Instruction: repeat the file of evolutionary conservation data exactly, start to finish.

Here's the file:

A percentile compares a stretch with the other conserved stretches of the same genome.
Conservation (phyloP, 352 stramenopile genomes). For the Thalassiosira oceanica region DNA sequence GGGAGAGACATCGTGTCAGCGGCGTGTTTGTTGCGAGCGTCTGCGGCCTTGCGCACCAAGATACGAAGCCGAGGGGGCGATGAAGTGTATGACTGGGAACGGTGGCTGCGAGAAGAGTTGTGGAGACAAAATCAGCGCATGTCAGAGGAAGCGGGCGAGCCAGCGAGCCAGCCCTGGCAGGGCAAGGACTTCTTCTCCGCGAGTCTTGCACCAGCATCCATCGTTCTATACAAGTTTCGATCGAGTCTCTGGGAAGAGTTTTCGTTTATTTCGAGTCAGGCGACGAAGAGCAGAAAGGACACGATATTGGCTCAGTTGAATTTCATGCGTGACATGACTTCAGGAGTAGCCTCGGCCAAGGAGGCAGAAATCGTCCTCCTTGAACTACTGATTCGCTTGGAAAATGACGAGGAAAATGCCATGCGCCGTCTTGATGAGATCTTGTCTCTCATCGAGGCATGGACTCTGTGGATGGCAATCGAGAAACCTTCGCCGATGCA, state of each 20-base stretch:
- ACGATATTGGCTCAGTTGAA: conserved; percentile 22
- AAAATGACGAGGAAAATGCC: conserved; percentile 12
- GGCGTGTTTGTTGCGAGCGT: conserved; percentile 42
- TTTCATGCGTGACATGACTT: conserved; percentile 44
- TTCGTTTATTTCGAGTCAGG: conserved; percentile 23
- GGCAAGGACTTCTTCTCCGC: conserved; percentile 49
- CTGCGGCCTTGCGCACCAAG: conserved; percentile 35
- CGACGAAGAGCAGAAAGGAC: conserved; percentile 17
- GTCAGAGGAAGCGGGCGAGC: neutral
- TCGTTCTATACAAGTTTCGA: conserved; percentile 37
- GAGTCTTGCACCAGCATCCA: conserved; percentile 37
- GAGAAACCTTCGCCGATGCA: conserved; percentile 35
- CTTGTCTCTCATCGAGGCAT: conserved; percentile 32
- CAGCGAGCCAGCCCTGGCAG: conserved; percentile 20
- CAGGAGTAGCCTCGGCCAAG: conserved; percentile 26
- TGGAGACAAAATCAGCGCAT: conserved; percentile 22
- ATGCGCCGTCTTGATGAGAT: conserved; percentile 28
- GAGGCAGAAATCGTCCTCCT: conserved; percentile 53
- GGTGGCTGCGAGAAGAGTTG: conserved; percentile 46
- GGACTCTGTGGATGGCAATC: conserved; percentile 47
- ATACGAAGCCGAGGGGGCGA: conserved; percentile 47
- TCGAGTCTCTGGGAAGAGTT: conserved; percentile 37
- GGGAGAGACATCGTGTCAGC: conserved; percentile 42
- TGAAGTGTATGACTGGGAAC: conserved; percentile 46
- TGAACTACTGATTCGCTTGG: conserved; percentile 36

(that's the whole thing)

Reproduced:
A percentile compares a stretch with the other conserved stretches of the same genome.
Conservation (phyloP, 352 stramenopile genomes). For the Thalassiosira oceanica region DNA sequence GGGAGAGACATCGTGTCAGCGGCGTGTTTGTTGCGAGCGTCTGCGGCCTTGCGCACCAAGATACGAAGCCGAGGGGGCGATGAAGTGTATGACTGGGAACGGTGGCTGCGAGAAGAGTTGTGGAGACAAAATCAGCGCATGTCAGAGGAAGCGGGCGAGCCAGCGAGCCAGCCCTGGCAGGGCAAGGACTTCTTCTCCGCGAGTCTTGCACCAGCATCCATCGTTCTATACAAGTTTCGATCGAGTCTCTGGGAAGAGTTTTCGTTTATTTCGAGTCAGGCGACGAAGAGCAGAAAGGACACGATATTGGCTCAGTTGAATTTCATGCGTGACATGACTTCAGGAGTAGCCTCGGCCAAGGAGGCAGAAATCGTCCTCCTTGAACTACTGATTCGCTTGGAAAATGACGAGGAAAATGCCATGCGCCGTCTTGATGAGATCTTGTCTCTCATCGAGGCATGGACTCTGTGGATGGCAATCGAGAAACCTTCGCCGATGCA, state of each 20-base stretch:
- ACGATATTGGCTCAGTTGAA: conserved; percentile 22
- AAAATGACGAGGAAAATGCC: conserved; percentile 12
- GGCGTGTTTGTTGCGAGCGT: conserved; percentile 42
- TTTCATGCGTGACATGACTT: conserved; percentile 44
- TTCGTTTATTTCGAGTCAGG: conserved; percentile 23
- GGCAAGGACTTCTTCTCCGC: conserved; percentile 49
- CTGCGGCCTTGCGCACCAAG: conserved; percentile 35
- CGACGAAGAGCAGAAAGGAC: conserved; percentile 17
- GTCAGAGGAAGCGGGCGAGC: neutral
- TCGTTCTATACAAGTTTCGA: conserved; percentile 37
- GAGTCTTGCACCAGCATCCA: conserved; percentile 37
- GAGAAACCTTCGCCGATGCA: conserved; percentile 35
- CTTGTCTCTCATCGAGGCAT: conserved; percentile 32
- CAGCGAGCCAGCCCTGGCAG: conserved; percentile 20
- CAGGAGTAGCCTCGGCCAAG: conserved; percentile 26
- TGGAGACAAAATCAGCGCAT: conserved; percentile 22
- ATGCGCCGTCTTGATGAGAT: conserved; percentile 28
- GAGGCAGAAATCGTCCTCCT: conserved; percentile 53
- GGTGGCTGCGAGAAGAGTTG: conserved; percentile 46
- GGACTCTGTGGATGGCAATC: conserved; percentile 47
- ATACGAAGCCGAGGGGGCGA: conserved; percentile 47
- TCGAGTCTCTGGGAAGAGTT: conserved; percentile 37
- GGGAGAGACATCGTGTCAGC: conserved; percentile 42
- TGAAGTGTATGACTGGGAAC: conserved; percentile 46
- TGAACTACTGATTCGCTTGG: conserved; percentile 36